Last updated: August 24. 2013 4:04PM - 477 Views

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ELIDA — Elida schools will cut $465,569 from its budget next year by restructuring two central office positions, replacing retiring staff with people who will cost less and making pupils pay more for participating in extracurricular activities.

The school board approved the reduction package Tuesday, with members Brian Anders and Brad Settlage voting against it. The two previously voted against putting a levy on the May ballot. Both said they know cuts are needed but said they proposed things that were not considered.

“I realize we have to make cuts, but some of the things put on the table were not even considered,” said Anders, who also opposes increasing pay-to-participate fees.

Settlage added, “I am in favor of the cuts. It is what we have to do. But when they bundle this stuff together like this (in one vote), it is not really fair.”

Voters rejected a levy last November, forcing reductions for next school year. Diglia said the cuts approved Tuesday will remain regardless of the levy outcome. The only thing that could possibly change is reducing the pay-to participate fee some. It would not go back to where it is now, which is $90 for the high school and $75 for the middle school. The costs will jump to $200 and $125 next year. It covers as many activities as pupils want to take part in.

“I think if you really take a look at the quality of services that coaches and advisers provide, the amount of time they spend with the kids, the quality of time, the fact that we are providing transportation and supervision and a quality product, that $200 really isn’t that much,” Superintendent Don Diglia said.

The district has lost $2.3 million in revenue while cutting $2.8 million from its budget over the last five years. Elida faces a $1.3 million deficit in fiscal year 2015. That grows to $4.7 million the following year.

The district plans to save just over $84,000 by restructuring two positions in the central office. The district will eliminate the director of business position and develop a safety and facilities manager position. Mark Miller will remain to take the new position.

Miller will handle anything that has to do with the buildings, Diglia said, and oversee the district’s safety program, which includes handling inspections, safety meetings and required data reporting. Diglia said Miller has overseen nine projects over the past 10 years, including raising 85 percent of the money needed for the $900,000 fieldhouse renovation and other projects.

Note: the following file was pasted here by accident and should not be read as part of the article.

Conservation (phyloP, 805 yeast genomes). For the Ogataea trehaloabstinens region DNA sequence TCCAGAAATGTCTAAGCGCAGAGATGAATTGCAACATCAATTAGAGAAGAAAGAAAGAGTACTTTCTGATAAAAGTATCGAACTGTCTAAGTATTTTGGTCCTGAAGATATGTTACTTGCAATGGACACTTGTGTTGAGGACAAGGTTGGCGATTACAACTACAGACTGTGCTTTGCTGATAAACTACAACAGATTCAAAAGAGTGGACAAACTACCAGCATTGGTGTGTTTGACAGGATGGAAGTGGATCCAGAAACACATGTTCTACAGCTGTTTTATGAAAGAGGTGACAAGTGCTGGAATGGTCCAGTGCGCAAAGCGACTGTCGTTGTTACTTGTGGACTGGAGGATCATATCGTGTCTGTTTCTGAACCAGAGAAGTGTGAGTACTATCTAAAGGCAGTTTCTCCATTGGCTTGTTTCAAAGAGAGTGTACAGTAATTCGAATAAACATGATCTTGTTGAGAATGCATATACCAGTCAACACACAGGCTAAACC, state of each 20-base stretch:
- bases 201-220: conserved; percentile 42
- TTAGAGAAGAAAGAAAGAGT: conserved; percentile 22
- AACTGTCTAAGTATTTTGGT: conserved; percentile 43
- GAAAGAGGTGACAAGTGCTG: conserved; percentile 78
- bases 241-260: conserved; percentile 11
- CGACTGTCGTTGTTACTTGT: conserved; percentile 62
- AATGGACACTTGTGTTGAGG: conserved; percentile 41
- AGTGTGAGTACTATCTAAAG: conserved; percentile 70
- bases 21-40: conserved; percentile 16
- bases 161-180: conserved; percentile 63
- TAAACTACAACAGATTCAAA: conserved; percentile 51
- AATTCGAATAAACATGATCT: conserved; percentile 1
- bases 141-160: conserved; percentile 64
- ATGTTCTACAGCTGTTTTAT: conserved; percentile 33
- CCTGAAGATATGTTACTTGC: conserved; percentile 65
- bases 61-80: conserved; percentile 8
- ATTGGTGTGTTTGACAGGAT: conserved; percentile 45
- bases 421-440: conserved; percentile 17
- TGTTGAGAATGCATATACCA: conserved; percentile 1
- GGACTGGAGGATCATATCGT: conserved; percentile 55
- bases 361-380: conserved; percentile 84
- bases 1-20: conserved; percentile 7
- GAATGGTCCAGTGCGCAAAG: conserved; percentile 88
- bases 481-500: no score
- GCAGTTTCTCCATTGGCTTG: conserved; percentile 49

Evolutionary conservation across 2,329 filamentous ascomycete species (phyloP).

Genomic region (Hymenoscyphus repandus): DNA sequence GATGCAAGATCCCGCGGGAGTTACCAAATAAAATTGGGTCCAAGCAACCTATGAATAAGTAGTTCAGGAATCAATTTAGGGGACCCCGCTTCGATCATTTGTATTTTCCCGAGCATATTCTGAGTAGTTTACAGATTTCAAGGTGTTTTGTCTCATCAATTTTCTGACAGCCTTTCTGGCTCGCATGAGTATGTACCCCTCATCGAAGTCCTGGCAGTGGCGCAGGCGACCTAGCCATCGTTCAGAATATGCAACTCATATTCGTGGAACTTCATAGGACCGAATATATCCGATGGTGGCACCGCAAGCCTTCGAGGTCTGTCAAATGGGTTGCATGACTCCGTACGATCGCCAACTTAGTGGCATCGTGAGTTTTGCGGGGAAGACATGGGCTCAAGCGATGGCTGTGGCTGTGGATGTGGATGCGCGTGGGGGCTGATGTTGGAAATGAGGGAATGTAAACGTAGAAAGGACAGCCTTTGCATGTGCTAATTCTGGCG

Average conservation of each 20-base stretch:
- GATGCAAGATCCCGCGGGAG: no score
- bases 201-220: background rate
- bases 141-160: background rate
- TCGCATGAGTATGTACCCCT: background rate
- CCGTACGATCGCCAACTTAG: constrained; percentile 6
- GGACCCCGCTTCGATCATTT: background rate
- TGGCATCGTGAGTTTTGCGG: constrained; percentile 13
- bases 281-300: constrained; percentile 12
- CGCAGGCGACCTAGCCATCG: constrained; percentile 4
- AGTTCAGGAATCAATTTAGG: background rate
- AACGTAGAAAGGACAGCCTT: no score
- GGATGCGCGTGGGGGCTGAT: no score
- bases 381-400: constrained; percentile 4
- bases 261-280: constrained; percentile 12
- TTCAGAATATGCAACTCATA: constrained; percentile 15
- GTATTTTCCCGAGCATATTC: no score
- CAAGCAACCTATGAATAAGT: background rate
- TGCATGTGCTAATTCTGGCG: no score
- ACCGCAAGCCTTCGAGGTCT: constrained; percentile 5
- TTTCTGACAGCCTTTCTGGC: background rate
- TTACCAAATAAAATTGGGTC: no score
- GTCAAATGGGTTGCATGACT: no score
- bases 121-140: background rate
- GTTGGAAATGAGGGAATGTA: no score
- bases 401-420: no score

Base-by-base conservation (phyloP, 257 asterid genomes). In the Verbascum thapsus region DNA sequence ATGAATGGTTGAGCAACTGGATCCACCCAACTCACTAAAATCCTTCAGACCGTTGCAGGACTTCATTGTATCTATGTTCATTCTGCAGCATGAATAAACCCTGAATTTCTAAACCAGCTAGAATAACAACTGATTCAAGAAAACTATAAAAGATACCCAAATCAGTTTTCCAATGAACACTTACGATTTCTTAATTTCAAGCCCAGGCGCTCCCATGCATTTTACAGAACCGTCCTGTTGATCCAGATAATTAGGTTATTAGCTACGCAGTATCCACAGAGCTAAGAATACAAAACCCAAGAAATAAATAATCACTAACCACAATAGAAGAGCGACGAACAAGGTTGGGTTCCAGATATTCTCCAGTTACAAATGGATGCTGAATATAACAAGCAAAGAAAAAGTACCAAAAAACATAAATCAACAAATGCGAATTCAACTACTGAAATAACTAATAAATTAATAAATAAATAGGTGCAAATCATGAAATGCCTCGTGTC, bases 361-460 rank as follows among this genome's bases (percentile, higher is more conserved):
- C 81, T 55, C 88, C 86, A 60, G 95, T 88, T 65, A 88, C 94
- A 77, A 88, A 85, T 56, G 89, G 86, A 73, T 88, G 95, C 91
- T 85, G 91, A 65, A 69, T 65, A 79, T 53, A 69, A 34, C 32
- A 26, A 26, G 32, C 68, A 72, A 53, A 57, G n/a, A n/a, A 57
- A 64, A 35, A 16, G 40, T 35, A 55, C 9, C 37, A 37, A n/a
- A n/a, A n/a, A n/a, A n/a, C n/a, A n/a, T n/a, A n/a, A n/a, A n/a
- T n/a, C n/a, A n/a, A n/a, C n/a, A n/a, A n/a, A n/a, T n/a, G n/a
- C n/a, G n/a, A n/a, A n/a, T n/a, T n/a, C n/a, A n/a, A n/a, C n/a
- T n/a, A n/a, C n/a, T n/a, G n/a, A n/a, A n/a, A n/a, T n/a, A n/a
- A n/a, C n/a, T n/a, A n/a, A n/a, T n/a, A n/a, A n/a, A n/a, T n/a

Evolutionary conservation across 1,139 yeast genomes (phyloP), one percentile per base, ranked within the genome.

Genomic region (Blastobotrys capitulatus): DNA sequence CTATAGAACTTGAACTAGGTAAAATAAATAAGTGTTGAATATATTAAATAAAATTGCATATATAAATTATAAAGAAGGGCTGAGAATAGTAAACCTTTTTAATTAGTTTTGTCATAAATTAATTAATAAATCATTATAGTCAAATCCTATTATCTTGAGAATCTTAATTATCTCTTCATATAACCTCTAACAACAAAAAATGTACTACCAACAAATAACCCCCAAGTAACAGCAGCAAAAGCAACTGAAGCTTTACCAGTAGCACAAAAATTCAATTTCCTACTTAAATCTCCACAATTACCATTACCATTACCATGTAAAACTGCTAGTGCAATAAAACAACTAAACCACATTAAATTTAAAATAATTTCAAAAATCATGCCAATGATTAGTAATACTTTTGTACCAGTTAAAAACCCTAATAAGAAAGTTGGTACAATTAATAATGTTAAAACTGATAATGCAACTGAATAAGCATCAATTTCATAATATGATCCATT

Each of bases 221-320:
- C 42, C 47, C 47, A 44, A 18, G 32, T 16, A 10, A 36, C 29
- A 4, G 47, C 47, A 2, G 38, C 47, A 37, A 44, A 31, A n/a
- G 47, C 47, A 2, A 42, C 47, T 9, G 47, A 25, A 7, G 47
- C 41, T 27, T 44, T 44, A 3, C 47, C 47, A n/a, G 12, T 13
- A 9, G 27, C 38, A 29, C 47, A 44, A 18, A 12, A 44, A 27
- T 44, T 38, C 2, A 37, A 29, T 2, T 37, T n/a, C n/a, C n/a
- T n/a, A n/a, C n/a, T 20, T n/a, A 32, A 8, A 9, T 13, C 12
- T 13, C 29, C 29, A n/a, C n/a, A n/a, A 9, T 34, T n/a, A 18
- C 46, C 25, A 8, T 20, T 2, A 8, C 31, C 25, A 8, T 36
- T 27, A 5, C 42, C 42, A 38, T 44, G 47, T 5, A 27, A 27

Transportation, technology and food service, which had previously reported to Miller, will now report to Diglia. Settlage said he believed the business director position could be completely eliminated. He also believed the director of transportation position could be part time.

Administrative Assistant Jo Ellen Miller will continue some of her district communication duties but also become EMIS coordinator, which handles data entry. The person currently doing the work will replace a retiring secretary in another building.

The district has five elementary and three high school teachers retiring at the end of the school year. There are also classified employees retiring. The district can replace the veteran teachers, Diglia said, with newer teachers who will fall lower on the pay scale.

The district’ special education officer will also retire this year but will be rehired. Diglia said the district would spend the same money rehiring her as hiring someone else.

“The difference is we have someone very good at what she is doing,” he said.

Both Anders and Settlage oppose retire-rehire. Settlage believes once someone has enough time in to retire, he or she should.

“I just think there are a lot of people waiting for their shot,” he said.

The district will save additional money by moving some costs to the separate cafeteria fund. At one time, the district had to assist the fund, but it has since turned around and can afford to take on costs such as utilities. It will save about $25,000.

Building budgets will be reduced by $50,000. Diglia said that includes reducing the amount of paper used and cutting back on supplies and equipment.

The district will also save over $73,000 from changes in the Allen County Health Insurance Consortium, to which all county districts belong. Some employees will move to different plans. The consortium added a spousal clause, meaning that if a spouse can get insurance elsewhere, he or she must do so.

The district will add $29,600 to its budget by hiring a half-time math teacher. Starting next year, pupils must have four units of math instead of three to graduate. The half-time teacher position is needed to compensate, Diglia said.

Officials believed it would need to cut an additional $700,000 if the levy fails in May and had planned to do a portion by eliminating all-day, everyday kindergarten. Preliminary figures from Gov. John Kasich’s budget proposal show Elida getting an additional $774,000 in the first year of the budget and nothing additional the second year. That would help, Diglia said, but he isn’t convinced the district will get that much by the time the budget becomes law in June.

“There are some big question marks here when you have almost 400 of 600 districts receiving 0 percent increases,” he said. “Best case scenario, we get an additional $774,00 and that carries us through next year. But we are looking for a plan for financial stability that will take us out five or six years. We don’t want to go from year to year.”

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